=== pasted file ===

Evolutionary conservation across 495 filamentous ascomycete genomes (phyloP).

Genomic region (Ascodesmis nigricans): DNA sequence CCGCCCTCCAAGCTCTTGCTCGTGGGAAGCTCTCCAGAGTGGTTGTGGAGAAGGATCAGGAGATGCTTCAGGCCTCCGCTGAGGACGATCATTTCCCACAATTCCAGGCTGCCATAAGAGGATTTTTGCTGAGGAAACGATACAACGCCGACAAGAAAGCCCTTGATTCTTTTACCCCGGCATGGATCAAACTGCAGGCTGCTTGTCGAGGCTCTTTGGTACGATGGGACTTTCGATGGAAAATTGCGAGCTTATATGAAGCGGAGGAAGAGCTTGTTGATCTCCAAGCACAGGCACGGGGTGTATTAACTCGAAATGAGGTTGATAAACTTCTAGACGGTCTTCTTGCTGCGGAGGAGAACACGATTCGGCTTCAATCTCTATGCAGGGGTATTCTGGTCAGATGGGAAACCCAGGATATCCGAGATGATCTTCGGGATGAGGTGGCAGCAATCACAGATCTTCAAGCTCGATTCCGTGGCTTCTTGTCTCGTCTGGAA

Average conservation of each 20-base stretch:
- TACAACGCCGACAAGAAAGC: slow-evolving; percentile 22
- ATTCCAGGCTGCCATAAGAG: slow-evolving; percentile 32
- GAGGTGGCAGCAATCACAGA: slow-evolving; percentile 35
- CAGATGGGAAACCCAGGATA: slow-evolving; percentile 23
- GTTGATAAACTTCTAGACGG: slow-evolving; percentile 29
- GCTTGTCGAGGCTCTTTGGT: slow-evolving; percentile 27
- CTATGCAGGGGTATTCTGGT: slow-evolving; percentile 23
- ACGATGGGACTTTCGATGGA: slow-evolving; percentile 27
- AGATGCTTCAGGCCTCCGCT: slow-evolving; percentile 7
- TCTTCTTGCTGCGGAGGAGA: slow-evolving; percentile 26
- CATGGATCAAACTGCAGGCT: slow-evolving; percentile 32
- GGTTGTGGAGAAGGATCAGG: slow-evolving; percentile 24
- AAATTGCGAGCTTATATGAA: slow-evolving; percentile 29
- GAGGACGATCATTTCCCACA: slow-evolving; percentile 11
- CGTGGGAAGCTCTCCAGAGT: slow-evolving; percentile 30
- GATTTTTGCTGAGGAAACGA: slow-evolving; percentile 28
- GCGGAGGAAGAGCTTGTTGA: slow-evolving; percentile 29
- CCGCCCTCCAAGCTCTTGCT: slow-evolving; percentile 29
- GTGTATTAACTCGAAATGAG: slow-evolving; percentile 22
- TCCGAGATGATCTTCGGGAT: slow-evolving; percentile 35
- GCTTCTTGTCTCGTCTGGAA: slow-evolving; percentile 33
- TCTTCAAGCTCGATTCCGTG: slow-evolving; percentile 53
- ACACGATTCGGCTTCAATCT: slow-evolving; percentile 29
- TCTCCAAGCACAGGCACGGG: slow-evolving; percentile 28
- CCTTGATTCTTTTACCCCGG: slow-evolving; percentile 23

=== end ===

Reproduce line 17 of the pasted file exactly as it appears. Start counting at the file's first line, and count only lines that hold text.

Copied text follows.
- GAGGACGATCATTTCCCACA: slow-evolving; percentile 11